Court Rebuffs Texas Democrats’ Effort to Expand Mail-in Ballots


A federal appeals court said Texas can limit access to mail-in ballots for the November election, even after some residents argued that forcing them to cast ballots in person during a pandemic put them at risk of getting sick.

Texas officials had argued that only disabled, absentee or senior-citizen voters were entitled to use mail-in ballots, not able-bodied younger people. The U.S. Court of Appeals in New Orleans agreed on Thursday, saying the limits don’t amount to age discrimination.

The state’s Democratic Party had argued that no resident should have to risk getting sick from Covid-19 by having to go to the polls. The case is likely to spur a request for the U.S. Supreme Court to rule on the matter.

All but a handful of states have allowed mail-in ballots without an excuse during the pandemic, and Texas is a key battleground. President Donald Trump has repeatedly warned -- without evidence -- that expanded use of mail ballots will lead to widespread fraud, uncertain election results and defeat for Republican candidates.

“We will continue to protect the integrity of Texas elections and uphold the rule of law,” Texas Attorney General Ken Paxton said in an e-mailed statement.

Door Open

The legal fight before the New Orleans appeals court focused on an amendment in the U.S. Constitution that specifies nothing shall “deny or abridge” the voting rights of citizens aged 18 and older.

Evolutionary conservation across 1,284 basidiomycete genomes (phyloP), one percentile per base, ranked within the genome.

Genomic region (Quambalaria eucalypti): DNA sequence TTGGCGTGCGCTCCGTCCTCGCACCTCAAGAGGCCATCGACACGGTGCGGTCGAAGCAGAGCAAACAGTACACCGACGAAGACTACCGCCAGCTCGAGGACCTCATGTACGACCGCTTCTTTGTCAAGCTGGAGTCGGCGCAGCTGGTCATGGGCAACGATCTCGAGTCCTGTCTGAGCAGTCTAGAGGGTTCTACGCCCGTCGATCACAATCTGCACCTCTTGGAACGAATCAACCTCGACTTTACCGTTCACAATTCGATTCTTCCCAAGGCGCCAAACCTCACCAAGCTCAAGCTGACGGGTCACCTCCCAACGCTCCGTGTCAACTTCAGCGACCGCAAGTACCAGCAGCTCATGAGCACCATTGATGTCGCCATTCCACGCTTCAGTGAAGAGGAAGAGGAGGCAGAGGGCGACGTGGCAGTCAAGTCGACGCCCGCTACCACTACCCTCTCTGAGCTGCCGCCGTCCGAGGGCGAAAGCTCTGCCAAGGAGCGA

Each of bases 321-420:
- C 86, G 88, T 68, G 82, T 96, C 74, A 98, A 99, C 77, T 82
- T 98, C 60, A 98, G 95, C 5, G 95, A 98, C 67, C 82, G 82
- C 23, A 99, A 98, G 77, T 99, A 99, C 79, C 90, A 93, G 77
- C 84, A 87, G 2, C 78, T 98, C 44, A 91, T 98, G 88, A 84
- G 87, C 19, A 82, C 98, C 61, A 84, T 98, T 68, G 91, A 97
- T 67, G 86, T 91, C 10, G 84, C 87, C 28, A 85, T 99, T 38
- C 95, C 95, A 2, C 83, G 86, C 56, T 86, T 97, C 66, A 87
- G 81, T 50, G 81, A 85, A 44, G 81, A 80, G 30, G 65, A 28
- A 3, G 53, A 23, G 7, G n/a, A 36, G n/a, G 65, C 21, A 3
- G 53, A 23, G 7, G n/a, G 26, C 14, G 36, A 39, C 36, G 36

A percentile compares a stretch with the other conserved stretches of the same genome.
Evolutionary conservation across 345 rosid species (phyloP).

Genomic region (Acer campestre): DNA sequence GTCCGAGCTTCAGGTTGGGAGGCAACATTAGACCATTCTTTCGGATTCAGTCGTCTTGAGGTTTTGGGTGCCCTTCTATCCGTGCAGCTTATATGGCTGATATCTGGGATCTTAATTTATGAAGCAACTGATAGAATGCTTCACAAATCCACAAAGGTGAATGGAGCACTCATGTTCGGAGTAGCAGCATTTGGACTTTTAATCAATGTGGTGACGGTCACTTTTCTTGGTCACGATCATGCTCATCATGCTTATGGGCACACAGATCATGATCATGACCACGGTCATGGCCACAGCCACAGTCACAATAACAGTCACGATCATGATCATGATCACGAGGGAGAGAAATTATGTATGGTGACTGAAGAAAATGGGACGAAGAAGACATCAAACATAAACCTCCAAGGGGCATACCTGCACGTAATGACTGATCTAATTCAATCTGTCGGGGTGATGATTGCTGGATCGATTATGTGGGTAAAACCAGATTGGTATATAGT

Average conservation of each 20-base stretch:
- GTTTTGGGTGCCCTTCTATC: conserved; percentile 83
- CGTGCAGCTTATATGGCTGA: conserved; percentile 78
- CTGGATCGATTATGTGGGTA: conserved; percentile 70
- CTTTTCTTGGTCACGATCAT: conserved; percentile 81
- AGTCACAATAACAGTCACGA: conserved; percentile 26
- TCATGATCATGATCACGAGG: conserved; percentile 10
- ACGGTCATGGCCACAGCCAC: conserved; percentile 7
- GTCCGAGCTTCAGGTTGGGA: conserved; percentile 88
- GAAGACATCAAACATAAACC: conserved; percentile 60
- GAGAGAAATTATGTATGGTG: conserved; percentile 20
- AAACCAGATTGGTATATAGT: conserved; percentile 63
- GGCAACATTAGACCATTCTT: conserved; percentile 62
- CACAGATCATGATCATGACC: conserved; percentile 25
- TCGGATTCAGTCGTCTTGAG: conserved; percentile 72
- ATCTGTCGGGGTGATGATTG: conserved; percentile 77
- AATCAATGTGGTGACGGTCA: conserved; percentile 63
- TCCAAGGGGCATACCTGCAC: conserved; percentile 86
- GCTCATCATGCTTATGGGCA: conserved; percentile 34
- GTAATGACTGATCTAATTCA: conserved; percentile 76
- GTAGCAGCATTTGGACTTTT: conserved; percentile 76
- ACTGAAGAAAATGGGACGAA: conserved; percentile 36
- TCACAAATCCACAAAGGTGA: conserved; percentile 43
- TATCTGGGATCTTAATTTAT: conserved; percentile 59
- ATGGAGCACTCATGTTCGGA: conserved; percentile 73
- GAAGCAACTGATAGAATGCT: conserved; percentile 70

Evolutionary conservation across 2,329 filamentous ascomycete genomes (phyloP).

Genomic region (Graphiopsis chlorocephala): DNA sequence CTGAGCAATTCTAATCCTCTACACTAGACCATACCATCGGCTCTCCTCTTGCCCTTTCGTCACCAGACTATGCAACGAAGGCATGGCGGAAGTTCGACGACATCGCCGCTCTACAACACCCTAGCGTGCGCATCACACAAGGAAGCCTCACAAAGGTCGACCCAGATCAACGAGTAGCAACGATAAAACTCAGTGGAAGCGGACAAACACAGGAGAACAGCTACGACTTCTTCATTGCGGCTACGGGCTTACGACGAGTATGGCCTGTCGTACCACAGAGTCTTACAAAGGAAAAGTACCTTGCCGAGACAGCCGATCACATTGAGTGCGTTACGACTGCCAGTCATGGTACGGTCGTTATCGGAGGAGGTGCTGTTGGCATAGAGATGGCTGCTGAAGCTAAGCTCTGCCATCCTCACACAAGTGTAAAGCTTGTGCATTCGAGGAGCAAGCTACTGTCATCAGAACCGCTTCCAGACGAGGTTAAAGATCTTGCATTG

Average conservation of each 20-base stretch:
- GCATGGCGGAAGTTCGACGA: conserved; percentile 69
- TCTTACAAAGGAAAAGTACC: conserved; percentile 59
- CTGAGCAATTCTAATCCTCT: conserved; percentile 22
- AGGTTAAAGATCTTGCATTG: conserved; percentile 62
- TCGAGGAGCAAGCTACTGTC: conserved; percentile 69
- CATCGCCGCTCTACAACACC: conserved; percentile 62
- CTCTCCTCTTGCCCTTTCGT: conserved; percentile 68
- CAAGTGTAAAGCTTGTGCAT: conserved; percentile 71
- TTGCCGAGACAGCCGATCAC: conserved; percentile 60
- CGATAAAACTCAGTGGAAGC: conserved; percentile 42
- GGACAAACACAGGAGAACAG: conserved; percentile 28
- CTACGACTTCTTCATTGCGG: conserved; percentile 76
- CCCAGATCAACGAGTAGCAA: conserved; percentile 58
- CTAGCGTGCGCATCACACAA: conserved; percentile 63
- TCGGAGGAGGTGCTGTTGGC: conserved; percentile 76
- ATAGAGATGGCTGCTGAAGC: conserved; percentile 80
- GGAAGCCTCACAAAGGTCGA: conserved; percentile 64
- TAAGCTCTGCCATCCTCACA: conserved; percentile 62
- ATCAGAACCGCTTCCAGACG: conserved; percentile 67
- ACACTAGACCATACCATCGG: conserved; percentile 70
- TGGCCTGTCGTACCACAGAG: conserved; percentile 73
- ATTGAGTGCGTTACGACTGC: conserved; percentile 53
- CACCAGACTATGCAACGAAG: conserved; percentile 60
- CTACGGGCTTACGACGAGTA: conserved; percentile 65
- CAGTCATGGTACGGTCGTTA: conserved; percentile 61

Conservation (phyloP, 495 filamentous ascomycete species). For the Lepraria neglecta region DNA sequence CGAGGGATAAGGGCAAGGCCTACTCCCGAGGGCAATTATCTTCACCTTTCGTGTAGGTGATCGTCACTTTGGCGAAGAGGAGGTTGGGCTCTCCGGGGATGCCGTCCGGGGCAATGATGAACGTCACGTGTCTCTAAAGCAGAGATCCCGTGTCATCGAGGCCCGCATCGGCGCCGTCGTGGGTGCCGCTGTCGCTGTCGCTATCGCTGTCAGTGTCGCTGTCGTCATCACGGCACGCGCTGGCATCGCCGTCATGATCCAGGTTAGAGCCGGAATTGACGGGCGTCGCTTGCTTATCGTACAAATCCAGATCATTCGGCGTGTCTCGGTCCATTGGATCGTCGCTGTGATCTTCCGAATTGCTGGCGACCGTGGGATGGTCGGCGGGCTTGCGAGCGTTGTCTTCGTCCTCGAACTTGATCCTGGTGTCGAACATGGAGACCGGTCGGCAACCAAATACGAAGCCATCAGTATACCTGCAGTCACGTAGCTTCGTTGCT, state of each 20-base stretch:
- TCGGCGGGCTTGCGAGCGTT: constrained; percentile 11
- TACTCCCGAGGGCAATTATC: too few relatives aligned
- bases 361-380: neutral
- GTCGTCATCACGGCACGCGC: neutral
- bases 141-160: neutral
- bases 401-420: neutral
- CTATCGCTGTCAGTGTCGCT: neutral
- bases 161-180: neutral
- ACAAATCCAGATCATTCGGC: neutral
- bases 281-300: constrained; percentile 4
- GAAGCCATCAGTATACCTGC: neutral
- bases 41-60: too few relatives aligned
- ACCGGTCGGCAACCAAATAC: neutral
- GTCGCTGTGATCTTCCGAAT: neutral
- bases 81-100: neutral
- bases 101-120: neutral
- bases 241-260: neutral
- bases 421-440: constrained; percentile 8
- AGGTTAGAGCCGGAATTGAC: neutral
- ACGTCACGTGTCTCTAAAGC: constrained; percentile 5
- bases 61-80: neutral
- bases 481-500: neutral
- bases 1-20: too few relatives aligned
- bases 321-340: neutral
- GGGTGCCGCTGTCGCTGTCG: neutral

State officials insist there is no right to vote by mail. The state’s Republican leaders said lawmakers are entitled to assist voters who need special help without risking widespread election fraud through universal mail-in ballots.

Voting activists argue that if a state offers mail-in ballots to voters 65 and older, it can’t refuse them for others. And during a pandemic, requiring younger voters to cast ballots at crowded polling places just makes voting more dangerous. The number of confirmed coronavirus cases in Texas has soared since July.

The judges left the door open for a challenge the mail-ballot restrictions on different constitutional grounds, that they violate equal protection guarantees. In returning the case to the San Antonio judge for further consideration, the panel stressed that Texas’s Supreme Court said voters can decide for themselves if their underlying health conditions make voting at the polls during the pandemic dangerous for them. These voters may qualify for disability mail-in ballots under this consideration, the judges underscored, and Texas law forbids county election officials from investigating whether a voter has incorrectly claimed disability when requesting a mail-in ballot.

The case is Texas Democratic Party vs. Greg Abbott, 20-50407, U.S. Fifth Circuit Court of Appeals (New Orleans).

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